RealNetworks Inc.: Surviving Despite Microsoft
RealNetworks has to be better than free.
RealNetworks typically charges corporations tens of thousands of dollars to license its streaming media servers and players for use in delivering audio and video on corporate networks. In contrast, rival Microsoft integrates its streaming technology into its operating systems at no extra cost.
A stumbling block for Real: Putting information systems managers through the hassle of distributing Real's client-side media player to employees. In response to this issue, Real introduced in April an application to automate the distribution of its desktop player software. But it could take months or longer before a company adds that feature.
"The player issue is the biggest one for us," says Blaise Gomes, manager of collateral development for Santa Clara, Calif.-based National Semiconductor. "It takes extra effort to get the (Real) players to everybody's desktop and working properly."
So, why stick with Real? "RealNetworks has always been able to stay an inch ahead of Microsoft in terms of quality," Gomes says, though others say there isn't such a big difference, especially when content is delivered at higher bandwidth speeds.
Based on the experiences of one company, it appears that usage of Real players for corporate projects is lagging. At Williams Energy Companies, industry news can be watched using either Real-Networks or Windows Media.
For those viewing archived material, which is typically accessed during off-hours from home computers, usage between RealNetworks and Windows Media is about evenly divided. However, during live Webcastswhen most workers are watching from office computersnearly 90% of the viewership for Williams' EnergyNews-Live program comes from those with Windows Media players, says Scott Crane, Williams' manager of enterprise customer service applications.
Real's ability to play on multiple operating systems beyond Microsoft's Windows, such as Linux, is a big selling point, says Troy Burkman, multimedia team lead for IBM's global e-business transformation unit, which spends about $20,000 annually on service contracts that keep its licensed Real software current.
2601 Elliott Ave., Suite 1000, Seattle WA 98121
Microsoft veteran, who founded company in 1994, succeeds where Netscape failed in survivingso far in Web platform war with Microsoft.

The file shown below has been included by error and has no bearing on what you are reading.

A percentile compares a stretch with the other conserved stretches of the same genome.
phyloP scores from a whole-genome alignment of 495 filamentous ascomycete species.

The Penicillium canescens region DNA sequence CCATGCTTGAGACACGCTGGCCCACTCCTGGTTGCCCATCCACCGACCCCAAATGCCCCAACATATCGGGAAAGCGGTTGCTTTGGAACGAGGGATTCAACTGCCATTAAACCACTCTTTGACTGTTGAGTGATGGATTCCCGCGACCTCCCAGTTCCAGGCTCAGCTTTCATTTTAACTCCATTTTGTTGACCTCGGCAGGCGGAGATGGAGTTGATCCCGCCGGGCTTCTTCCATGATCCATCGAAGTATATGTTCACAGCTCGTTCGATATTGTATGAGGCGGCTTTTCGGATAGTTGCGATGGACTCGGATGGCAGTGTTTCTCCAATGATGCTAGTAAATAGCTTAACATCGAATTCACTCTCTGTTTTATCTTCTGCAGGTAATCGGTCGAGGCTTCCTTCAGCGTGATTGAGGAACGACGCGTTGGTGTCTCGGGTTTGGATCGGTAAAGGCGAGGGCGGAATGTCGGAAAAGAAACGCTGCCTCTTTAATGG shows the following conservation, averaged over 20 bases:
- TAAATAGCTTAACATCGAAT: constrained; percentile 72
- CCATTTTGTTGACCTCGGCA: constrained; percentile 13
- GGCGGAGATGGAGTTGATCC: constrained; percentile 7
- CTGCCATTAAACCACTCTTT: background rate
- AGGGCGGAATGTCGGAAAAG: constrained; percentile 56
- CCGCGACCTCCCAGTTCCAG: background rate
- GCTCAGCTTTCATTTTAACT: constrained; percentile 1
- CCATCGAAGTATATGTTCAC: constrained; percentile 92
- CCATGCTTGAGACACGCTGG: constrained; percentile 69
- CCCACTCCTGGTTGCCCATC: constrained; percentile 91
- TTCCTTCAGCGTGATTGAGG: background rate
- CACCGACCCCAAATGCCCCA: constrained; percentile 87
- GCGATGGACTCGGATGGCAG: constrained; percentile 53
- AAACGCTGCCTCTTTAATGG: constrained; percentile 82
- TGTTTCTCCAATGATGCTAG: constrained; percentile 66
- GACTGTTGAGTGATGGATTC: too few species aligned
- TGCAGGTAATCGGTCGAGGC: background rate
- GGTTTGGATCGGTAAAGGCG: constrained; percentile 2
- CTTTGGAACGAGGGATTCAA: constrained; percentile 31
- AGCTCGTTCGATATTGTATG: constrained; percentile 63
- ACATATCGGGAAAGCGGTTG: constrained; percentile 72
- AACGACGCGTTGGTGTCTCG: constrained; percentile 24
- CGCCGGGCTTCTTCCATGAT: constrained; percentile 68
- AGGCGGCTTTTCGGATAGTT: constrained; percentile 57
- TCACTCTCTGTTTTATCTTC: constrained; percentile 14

Former Ticketmaster president has played role in guiding introduction of fee-based
properties, such as the RealOne subscription service.
Senior Vice President, Media Systems
Leads the Real division responsible for developing the software that helps store, serve and deliver streaming media.
Develops players, distribution systems and publishing tools used in delivering online audio and video. Also provides ad-supported and subscription-based content-aggregation services.
MFS Investment Management
Director, Marketing Communications
(617) 776-6376, Ext.110
Project: Boston-based firm develops 300 Webcasts annually, mostly featuring interviews with its fund managers.
(410) 850-7000 Ext. 375
Project: Baltimore-based construction firm has video summaries of more than 900 projects. Content is used for training and sales.
Multimedia Team Lead, Global E-Business Transformation
Project: Uses RealNetwork server licensed for up to 3,000 simultaneous streams to manage delivery of content such as security training seminars for software development groups.
Manager, Collateral Development
Project: Built library of 300 tapes of training videos, executive speeches and other content.
Vice President, Communications
Project: RealNetworks systems used for Webcasting employee meetings and training sessions, primarily to workers in a Missouri operations center.
California State University, Long Beach, College and Extension Services
Senior Director, Advanced Technology
Project: Uses both RealNetworks and Windows Media for delivering video-enriched online classes.
Executives listed here are all users of Real-Networks' streaming media technology for the enterprise. Their willingness to talk has been confirmed by Baseline.